arrival of the canadian veterans Although the Dutch conduct annual ceremonies of remembrance and celebration to mark their liberation; every five years, something very special happens across the Netherlands. The Welcome Veterans Committee in the Netherlands organizes the many ceremonies and events that welcome back their Canadian liberators and concludes with a victory parade. As this was the 65th anniversary, hundreds of Canadian veterans returned back to the Netherlands to pay their respects to their fallen comrades, celebrate the liberation with the Dutch and renew old friendships with their host families. The Dutch citizens open their homes to the veterans and their families. It is considered a privilege to host a Canadian veteran. Some veterans have returned many times while staying with the same Dutch families, as their families too have become long-time friends. We received word that there would be three Canadian veterans arriving in Almelo. These three men were in the Netherlands and fought for its liberation. As a surprise, the band formed up FA LL 2 0 1 0 | F I R E WAT CH 23
The netherlands 2010 ... Continued from page 23
and as the bus came down the street in Almelo, the entire band marched and escorted the bus to its destination. As these men disembarked from the bus, the band made a static presentation and played for them. This was a surprise as none of the vets were used to having such a reception. Through the week, we would be at the same ceremonies as these veterans. As we got to know them and hear their incredible stories, a bond was formed and we still keep in touch with them today. We were very privileged and honoured to have met these great men: Don White of the Royal Canadian Dragoons, Edgar Bedard of the Cameron Highlanders and Arthur Webster of the South Alberta Regiment. We later learned that Arthur (after the war) joined TFD and served as a fire fighter for 32 years, most of that at old station 31 on Runnymede (424).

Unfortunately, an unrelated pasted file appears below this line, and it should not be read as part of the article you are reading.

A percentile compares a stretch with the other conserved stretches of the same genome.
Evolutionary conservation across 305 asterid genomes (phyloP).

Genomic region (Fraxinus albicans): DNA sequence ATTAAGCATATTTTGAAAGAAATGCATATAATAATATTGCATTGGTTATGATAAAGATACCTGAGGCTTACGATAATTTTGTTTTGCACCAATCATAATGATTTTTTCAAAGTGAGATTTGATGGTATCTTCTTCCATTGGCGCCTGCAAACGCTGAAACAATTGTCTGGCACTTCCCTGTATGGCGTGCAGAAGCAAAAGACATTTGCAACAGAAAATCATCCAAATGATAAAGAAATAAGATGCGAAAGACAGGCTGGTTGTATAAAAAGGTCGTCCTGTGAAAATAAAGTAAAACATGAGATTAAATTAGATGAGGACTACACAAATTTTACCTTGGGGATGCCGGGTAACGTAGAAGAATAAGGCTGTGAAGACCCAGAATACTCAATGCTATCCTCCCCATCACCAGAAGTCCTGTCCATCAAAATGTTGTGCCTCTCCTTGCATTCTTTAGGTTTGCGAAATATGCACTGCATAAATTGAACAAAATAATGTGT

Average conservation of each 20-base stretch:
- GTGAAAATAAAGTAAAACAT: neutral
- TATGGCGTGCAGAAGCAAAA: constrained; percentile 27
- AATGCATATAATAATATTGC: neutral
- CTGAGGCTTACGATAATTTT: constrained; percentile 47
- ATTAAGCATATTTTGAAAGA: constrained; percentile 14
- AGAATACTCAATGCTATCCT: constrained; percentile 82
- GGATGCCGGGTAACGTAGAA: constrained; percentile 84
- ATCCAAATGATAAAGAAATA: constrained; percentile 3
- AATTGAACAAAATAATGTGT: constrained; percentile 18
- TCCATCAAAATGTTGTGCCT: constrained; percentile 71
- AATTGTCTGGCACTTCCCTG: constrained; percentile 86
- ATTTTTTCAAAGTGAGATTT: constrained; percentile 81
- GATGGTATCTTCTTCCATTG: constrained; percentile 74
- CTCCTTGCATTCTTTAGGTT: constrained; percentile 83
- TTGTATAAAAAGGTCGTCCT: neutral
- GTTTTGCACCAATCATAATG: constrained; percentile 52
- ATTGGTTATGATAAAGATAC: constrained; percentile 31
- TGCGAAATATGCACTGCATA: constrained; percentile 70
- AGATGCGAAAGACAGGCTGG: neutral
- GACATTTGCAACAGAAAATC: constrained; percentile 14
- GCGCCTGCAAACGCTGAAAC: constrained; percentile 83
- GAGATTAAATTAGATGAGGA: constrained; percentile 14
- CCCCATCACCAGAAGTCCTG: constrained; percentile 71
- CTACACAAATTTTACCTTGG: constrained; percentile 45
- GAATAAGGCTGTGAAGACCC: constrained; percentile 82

almelo city hall The office of the Mayor of Almelo invited the veterans and the band for a welcome reception at Almelo City Hall. The mayor welcomed the three veterans and presented them each with the 65th anniversary medal. The band performed for the veterans and the city hall staff. 24
Directly outside the City Hall is a monument honouring the Lake Superior Regiment of the Grenadier Guards, who entered Almelo on April 4th and, after heavy fighting, liberated the town on April 5th. The pipe band conducted a wreath ceremony on behalf of the Canadian Legion Branches 614 & 617, who help support the band and provided the wreaths to be laid.
taste of chocolate. Another lady told of the sad tale of her grandfather who starved himself so there would be enough food to feed her mother, who was pregnant at the time. It was a heartfelt pleasure to have been able to meet and briefly entertain these incredible people.